That’s how the theoretical foundations of GREYCstoration have been laid.

Unfortunately, our algorithms were still too slow for a general purpose usage (as PDE-based methods usually require a lot of iterating steps). It needed sometimes hours for filtering a high-resolution image, even on a modern computer.

During my PhD, I also started to write a C++ image processing library called CImg, that I’ve been able to release as an open-source library in 2003, thanks to the quite flexible INRIA open-source policy. Most of the code done during my PhD has been done with CImg.

When I moved to Caen, I had some luck and found major improvements to the theoretical work we did previously with Rachid Deriche. It had nice consequences on the quality results (better preservation of small curved structures in images), but above all it improved the algorithm speed roughly by a factor x8. This was very interesting since it became usable for image denoising without waiting for hours.

I admit the current algorithm seems to be still long to run, but believe me it has already nothing to do with the original one!

The command line version of GREYCstoration is the result of all these quite long steps, combining my latest theoretical results and algorithms within my open-source library CImg. Afterwards, some kind people took time to build a GIMP plug-in around the raw algorithm code, in order to make it usable for non computer geeks. I admit that is one of the greatest strength of the open-source community, since I wouldn’t probably had time and competences to develop the GIMP plug-in by myself.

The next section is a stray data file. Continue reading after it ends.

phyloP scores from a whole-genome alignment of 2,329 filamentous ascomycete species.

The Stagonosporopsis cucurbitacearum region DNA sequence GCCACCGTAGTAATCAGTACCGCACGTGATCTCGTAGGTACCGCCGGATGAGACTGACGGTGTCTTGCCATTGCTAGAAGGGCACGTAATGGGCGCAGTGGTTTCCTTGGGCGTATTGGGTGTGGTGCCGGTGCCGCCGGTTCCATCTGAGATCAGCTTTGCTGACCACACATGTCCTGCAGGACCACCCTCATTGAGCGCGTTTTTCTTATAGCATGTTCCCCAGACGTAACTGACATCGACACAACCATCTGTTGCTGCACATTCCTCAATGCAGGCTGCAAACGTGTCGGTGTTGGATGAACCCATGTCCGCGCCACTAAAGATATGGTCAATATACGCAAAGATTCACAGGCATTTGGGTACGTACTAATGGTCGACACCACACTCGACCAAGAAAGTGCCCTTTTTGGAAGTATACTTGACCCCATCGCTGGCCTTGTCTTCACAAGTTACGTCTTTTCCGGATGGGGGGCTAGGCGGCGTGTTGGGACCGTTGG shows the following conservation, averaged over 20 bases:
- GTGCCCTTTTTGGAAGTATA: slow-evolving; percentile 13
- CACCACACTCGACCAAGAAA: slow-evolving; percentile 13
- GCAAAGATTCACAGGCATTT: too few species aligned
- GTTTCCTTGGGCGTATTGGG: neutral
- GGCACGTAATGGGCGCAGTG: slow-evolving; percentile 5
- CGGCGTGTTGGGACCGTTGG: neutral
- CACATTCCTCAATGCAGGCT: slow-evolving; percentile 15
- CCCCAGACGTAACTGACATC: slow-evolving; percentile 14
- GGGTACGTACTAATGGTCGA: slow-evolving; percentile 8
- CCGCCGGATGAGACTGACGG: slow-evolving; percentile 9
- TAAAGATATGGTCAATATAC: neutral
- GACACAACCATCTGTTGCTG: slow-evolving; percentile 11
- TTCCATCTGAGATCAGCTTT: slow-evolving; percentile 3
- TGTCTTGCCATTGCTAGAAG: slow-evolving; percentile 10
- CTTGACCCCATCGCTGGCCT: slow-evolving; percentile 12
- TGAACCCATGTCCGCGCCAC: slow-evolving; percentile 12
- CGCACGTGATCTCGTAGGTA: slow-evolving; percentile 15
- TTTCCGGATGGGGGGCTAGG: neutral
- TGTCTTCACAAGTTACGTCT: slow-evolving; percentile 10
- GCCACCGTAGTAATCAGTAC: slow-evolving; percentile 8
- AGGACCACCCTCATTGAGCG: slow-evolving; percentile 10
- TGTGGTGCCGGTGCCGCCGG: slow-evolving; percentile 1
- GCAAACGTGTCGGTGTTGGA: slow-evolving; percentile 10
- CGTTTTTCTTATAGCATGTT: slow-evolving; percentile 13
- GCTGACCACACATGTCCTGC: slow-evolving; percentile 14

You can see that GREYCstoration has in fact a quite long and serious history, even if the availability of the final GIMP plug-in is quite recent.

 

Are you involved with other OSS projects?

As I said before, I’m the main author of the CImg Library, started in 2000.

This is an open-source C++ library intended to help developers in creating generic image processing algorithms. I admit I’m quite proud of it, as I see more and more people using it and even (sometimes) appreciate it.

In this context, GREYCstoration is “just” an example of the library use, even if this one required a lot of work. I would never have thought that maintaining an open-source library requires so much time and patience, but this is an exciting long-term project, and it is pleasant to see that some people may take advantages from it.

 

Noise at high ISO is one of the most important criteria for judging a digital camera these days. Can you explain briefly where noise comes from on the hardware side?